Stories and Adventures of an Implied Millionaire
We've been on the top floor  of our complex in Toronto the last few months so I've had ample time to evaluate elevators.
First of all, people LOVE to look at their phone on elevators. I never know what they're doing on their phones. I'm pretty sure it's usually just refreshing twitter or facebook even when there are no new tweets or updates. I know no one is doing anything because they aren't on their phone when they get in the elevator, and frequently as soon as the elevator doors open they are off their phone. There is something comforting about looking at a phone I guess, though I'm not sure what it is. Personally, I refuse to look at my phone while I'm in an elevator. I prefer to look up and try to make eye contact  with the other people on the elevator.
Sometimes if I'm in the elevator with someone else I know, we'll go out of our way to seem like we're in the middle of an awkward conversation. "...but at least I think the assault charges are gonna get dropped to a misdemeanor, so that's nice." "...the doctor said it'll clear up in a few weeks if I keep putting this ointment on it." Occasionally people don't even react, occasionally people know what we're doing. I enjoy this kind of humor, and it reminds me of a cool TED talk I watched once (or twice) . I've never actually done any improv, but I think I should. I tried twice (and Dan tried three times) .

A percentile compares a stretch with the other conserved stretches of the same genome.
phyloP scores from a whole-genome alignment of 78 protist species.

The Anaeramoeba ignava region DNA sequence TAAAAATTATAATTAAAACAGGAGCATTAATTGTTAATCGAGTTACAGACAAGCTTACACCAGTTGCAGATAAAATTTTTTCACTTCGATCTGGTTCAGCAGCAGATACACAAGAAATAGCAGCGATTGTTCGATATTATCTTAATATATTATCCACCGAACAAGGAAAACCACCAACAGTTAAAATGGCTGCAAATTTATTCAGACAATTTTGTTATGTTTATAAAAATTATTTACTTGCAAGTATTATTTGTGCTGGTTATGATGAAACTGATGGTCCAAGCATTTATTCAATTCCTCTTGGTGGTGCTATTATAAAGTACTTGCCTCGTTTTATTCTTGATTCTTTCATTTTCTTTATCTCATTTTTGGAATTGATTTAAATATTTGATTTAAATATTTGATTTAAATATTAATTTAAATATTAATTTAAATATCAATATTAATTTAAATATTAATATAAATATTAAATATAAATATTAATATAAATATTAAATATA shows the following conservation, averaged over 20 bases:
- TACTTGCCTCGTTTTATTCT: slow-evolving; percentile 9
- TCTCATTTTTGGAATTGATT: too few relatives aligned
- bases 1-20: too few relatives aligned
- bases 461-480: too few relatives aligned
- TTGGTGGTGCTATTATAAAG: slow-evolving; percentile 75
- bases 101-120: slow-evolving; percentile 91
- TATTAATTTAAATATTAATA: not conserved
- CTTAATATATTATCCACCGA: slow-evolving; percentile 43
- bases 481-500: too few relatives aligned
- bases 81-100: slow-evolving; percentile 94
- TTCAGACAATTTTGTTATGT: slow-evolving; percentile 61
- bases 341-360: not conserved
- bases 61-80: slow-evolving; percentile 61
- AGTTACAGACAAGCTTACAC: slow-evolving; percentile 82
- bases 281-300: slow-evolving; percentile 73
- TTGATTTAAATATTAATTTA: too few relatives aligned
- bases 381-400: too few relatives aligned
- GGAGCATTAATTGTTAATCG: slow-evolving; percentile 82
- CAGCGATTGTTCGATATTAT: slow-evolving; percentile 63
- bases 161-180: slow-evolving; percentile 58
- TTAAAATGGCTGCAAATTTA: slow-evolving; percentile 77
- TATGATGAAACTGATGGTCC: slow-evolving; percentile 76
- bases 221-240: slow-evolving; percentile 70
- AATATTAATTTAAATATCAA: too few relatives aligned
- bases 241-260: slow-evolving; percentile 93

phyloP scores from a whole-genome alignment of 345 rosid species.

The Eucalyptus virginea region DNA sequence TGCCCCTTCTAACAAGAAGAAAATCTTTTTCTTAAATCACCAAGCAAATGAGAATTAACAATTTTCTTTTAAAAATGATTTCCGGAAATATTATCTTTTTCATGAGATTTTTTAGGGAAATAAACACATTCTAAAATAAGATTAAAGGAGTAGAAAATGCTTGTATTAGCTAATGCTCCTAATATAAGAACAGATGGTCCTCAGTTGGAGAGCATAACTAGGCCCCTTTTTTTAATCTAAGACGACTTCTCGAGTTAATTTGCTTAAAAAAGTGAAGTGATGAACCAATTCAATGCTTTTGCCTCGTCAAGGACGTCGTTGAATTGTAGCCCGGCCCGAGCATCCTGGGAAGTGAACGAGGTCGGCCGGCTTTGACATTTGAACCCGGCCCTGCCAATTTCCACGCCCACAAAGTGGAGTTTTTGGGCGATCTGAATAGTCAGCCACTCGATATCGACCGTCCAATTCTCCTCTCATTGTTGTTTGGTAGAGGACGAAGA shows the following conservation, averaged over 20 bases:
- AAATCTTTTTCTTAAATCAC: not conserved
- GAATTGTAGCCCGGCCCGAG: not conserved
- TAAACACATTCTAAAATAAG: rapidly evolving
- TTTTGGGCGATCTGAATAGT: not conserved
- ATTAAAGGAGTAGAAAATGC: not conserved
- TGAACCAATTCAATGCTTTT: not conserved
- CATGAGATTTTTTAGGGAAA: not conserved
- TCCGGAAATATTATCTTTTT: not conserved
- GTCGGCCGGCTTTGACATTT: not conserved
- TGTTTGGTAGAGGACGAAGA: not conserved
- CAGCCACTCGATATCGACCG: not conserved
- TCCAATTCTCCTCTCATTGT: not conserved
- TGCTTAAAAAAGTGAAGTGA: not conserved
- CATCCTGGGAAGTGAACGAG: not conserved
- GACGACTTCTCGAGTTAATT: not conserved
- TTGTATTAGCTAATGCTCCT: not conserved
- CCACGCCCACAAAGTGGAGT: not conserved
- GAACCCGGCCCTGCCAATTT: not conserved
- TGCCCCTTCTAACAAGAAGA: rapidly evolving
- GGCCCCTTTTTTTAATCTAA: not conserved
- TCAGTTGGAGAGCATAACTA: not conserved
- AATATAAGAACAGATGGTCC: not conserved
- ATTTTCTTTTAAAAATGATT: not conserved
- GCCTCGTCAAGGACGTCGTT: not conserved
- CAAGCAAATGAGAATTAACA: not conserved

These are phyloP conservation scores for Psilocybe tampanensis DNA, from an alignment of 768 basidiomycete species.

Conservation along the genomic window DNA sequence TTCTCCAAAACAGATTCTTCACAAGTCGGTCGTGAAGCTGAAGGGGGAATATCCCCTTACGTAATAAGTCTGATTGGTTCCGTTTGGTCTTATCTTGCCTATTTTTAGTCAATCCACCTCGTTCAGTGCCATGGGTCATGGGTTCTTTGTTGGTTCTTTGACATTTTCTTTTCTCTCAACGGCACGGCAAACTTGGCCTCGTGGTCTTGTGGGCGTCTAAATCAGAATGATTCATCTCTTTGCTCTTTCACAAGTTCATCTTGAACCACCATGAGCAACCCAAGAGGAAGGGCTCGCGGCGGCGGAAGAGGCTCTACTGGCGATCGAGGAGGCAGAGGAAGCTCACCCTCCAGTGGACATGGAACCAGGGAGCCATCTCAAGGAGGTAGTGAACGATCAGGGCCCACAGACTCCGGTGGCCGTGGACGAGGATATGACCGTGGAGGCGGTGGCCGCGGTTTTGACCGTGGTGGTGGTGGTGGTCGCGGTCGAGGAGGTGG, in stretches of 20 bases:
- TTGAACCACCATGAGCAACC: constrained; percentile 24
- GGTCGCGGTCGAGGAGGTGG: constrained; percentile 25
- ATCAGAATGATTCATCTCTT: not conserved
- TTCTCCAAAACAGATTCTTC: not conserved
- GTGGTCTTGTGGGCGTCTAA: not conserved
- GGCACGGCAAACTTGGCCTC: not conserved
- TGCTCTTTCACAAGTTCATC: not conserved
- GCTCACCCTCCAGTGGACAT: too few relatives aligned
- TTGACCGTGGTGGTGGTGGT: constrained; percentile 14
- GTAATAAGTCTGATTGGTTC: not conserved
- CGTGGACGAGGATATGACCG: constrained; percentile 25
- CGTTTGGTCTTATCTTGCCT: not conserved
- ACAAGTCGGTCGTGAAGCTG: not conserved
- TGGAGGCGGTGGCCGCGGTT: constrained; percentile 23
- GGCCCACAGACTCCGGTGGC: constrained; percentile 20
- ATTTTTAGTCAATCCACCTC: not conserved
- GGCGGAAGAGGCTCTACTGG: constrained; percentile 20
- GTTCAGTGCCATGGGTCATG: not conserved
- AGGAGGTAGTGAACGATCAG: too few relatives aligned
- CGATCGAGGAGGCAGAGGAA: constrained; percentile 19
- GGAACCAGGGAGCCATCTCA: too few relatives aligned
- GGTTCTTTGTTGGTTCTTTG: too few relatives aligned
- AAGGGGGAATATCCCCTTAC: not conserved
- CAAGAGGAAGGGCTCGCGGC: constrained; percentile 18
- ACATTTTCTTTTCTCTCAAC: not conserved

In elevators you spend time in an enclosed space with people you wouldn't otherwise spend time with. Frequently nothing really happens, but sometimes a conversation starts about nothing in particular. Often you'll never see that person again. I think things like this in life are particularly cool. When I'm with an odd group, I always wonder what would happen if we got stranded in the elevator for 45 minutes or so . Who would talk to who? Would I meet someone awesome? I doubt it'd be as cool as being stuck in an ATM vestibule with Jill Goodacre .
It's the little things.
 It's the penthouse, I just didn't want to sound like a douche.
 I don't stare, how creepy do you think I am?
 Charlie Todd: The Shared Experience of Absurdity
 We were late by a lotta minutes, late by a few minutes, and it was closed because of a Canadian (not a real) holiday.
 And, of course, all cell phone service went out.
 A Friends reference, for you diehards.